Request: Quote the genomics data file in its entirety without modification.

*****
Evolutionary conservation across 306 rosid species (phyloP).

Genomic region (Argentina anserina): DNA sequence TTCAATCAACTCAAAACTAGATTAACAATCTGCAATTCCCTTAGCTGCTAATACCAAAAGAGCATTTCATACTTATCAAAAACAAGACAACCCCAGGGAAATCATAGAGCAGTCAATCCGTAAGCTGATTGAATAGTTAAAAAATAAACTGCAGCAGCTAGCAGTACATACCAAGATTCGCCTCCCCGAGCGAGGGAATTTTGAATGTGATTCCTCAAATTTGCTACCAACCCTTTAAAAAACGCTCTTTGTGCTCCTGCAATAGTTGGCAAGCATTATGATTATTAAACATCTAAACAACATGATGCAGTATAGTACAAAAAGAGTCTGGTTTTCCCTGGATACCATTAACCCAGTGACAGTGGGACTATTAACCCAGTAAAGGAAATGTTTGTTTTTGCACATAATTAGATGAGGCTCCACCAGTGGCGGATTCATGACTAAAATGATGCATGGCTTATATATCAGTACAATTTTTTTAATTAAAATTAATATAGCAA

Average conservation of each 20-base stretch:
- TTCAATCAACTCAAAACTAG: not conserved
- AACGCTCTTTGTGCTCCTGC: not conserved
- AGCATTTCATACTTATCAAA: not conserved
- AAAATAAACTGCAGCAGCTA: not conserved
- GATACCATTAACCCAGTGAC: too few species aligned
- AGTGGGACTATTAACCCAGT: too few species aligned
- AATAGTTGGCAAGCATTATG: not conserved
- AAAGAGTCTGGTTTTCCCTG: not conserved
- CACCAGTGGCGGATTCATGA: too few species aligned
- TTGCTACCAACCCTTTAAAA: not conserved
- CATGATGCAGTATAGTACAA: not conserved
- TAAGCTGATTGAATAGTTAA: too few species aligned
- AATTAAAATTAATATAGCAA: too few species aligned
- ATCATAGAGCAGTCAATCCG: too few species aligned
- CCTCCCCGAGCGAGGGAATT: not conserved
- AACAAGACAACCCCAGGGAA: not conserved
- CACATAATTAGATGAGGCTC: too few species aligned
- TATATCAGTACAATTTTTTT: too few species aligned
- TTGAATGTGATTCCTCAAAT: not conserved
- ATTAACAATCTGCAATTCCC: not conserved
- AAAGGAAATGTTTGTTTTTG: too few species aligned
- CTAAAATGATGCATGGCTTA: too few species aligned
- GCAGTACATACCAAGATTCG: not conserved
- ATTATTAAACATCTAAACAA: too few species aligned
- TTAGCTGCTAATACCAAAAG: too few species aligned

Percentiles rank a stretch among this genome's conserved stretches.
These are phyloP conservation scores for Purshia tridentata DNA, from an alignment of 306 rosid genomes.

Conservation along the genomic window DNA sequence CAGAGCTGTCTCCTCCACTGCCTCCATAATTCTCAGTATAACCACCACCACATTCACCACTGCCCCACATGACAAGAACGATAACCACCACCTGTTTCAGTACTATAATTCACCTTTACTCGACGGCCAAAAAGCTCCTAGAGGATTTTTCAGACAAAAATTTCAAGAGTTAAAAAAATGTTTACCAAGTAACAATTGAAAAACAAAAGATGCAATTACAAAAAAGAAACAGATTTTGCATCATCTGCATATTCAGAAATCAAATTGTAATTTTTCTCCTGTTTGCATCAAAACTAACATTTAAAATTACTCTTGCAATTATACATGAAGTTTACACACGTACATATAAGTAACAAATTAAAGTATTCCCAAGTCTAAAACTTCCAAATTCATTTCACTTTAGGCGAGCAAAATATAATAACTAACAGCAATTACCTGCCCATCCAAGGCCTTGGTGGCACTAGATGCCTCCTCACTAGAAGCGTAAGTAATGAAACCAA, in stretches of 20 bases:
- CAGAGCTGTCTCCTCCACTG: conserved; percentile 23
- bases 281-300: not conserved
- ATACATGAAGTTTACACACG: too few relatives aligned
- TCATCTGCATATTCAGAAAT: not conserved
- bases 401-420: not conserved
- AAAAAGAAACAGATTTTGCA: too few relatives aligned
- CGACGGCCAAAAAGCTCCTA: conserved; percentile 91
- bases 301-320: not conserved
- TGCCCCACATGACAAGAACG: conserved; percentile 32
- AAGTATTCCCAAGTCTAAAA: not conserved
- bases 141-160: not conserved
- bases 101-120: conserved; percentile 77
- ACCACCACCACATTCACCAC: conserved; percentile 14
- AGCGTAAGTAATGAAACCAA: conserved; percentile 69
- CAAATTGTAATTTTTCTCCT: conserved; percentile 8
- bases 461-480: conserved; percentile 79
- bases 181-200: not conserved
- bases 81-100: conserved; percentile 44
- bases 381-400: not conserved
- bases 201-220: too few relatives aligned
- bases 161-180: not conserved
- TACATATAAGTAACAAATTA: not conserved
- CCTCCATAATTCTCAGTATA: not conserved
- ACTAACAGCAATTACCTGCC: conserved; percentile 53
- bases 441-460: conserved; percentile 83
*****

Evolutionary conservation across 306 rosid species (phyloP).

Genomic region (Argentina anserina): DNA sequence TTCAATCAACTCAAAACTAGATTAACAATCTGCAATTCCCTTAGCTGCTAATACCAAAAGAGCATTTCATACTTATCAAAAACAAGACAACCCCAGGGAAATCATAGAGCAGTCAATCCGTAAGCTGATTGAATAGTTAAAAAATAAACTGCAGCAGCTAGCAGTACATACCAAGATTCGCCTCCCCGAGCGAGGGAATTTTGAATGTGATTCCTCAAATTTGCTACCAACCCTTTAAAAAACGCTCTTTGTGCTCCTGCAATAGTTGGCAAGCATTATGATTATTAAACATCTAAACAACATGATGCAGTATAGTACAAAAAGAGTCTGGTTTTCCCTGGATACCATTAACCCAGTGACAGTGGGACTATTAACCCAGTAAAGGAAATGTTTGTTTTTGCACATAATTAGATGAGGCTCCACCAGTGGCGGATTCATGACTAAAATGATGCATGGCTTATATATCAGTACAATTTTTTTAATTAAAATTAATATAGCAA

Average conservation of each 20-base stretch:
- TTCAATCAACTCAAAACTAG: not conserved
- AACGCTCTTTGTGCTCCTGC: not conserved
- AGCATTTCATACTTATCAAA: not conserved
- AAAATAAACTGCAGCAGCTA: not conserved
- GATACCATTAACCCAGTGAC: too few species aligned
- AGTGGGACTATTAACCCAGT: too few species aligned
- AATAGTTGGCAAGCATTATG: not conserved
- AAAGAGTCTGGTTTTCCCTG: not conserved
- CACCAGTGGCGGATTCATGA: too few species aligned
- TTGCTACCAACCCTTTAAAA: not conserved
- CATGATGCAGTATAGTACAA: not conserved
- TAAGCTGATTGAATAGTTAA: too few species aligned
- AATTAAAATTAATATAGCAA: too few species aligned
- ATCATAGAGCAGTCAATCCG: too few species aligned
- CCTCCCCGAGCGAGGGAATT: not conserved
- AACAAGACAACCCCAGGGAA: not conserved
- CACATAATTAGATGAGGCTC: too few species aligned
- TATATCAGTACAATTTTTTT: too few species aligned
- TTGAATGTGATTCCTCAAAT: not conserved
- ATTAACAATCTGCAATTCCC: not conserved
- AAAGGAAATGTTTGTTTTTG: too few species aligned
- CTAAAATGATGCATGGCTTA: too few species aligned
- GCAGTACATACCAAGATTCG: not conserved
- ATTATTAAACATCTAAACAA: too few species aligned
- TTAGCTGCTAATACCAAAAG: too few species aligned

Percentiles rank a stretch among this genome's conserved stretches.
These are phyloP conservation scores for Purshia tridentata DNA, from an alignment of 306 rosid genomes.

Conservation along the genomic window DNA sequence CAGAGCTGTCTCCTCCACTGCCTCCATAATTCTCAGTATAACCACCACCACATTCACCACTGCCCCACATGACAAGAACGATAACCACCACCTGTTTCAGTACTATAATTCACCTTTACTCGACGGCCAAAAAGCTCCTAGAGGATTTTTCAGACAAAAATTTCAAGAGTTAAAAAAATGTTTACCAAGTAACAATTGAAAAACAAAAGATGCAATTACAAAAAAGAAACAGATTTTGCATCATCTGCATATTCAGAAATCAAATTGTAATTTTTCTCCTGTTTGCATCAAAACTAACATTTAAAATTACTCTTGCAATTATACATGAAGTTTACACACGTACATATAAGTAACAAATTAAAGTATTCCCAAGTCTAAAACTTCCAAATTCATTTCACTTTAGGCGAGCAAAATATAATAACTAACAGCAATTACCTGCCCATCCAAGGCCTTGGTGGCACTAGATGCCTCCTCACTAGAAGCGTAAGTAATGAAACCAA, in stretches of 20 bases:
- CAGAGCTGTCTCCTCCACTG: conserved; percentile 23
- bases 281-300: not conserved
- ATACATGAAGTTTACACACG: too few relatives aligned
- TCATCTGCATATTCAGAAAT: not conserved
- bases 401-420: not conserved
- AAAAAGAAACAGATTTTGCA: too few relatives aligned
- CGACGGCCAAAAAGCTCCTA: conserved; percentile 91
- bases 301-320: not conserved
- TGCCCCACATGACAAGAACG: conserved; percentile 32
- AAGTATTCCCAAGTCTAAAA: not conserved
- bases 141-160: not conserved
- bases 101-120: conserved; percentile 77
- ACCACCACCACATTCACCAC: conserved; percentile 14
- AGCGTAAGTAATGAAACCAA: conserved; percentile 69
- CAAATTGTAATTTTTCTCCT: conserved; percentile 8
- bases 461-480: conserved; percentile 79
- bases 181-200: not conserved
- bases 81-100: conserved; percentile 44
- bases 381-400: not conserved
- bases 201-220: too few relatives aligned
- bases 161-180: not conserved
- TACATATAAGTAACAAATTA: not conserved
- CCTCCATAATTCTCAGTATA: not conserved
- ACTAACAGCAATTACCTGCC: conserved; percentile 53
- bases 441-460: conserved; percentile 83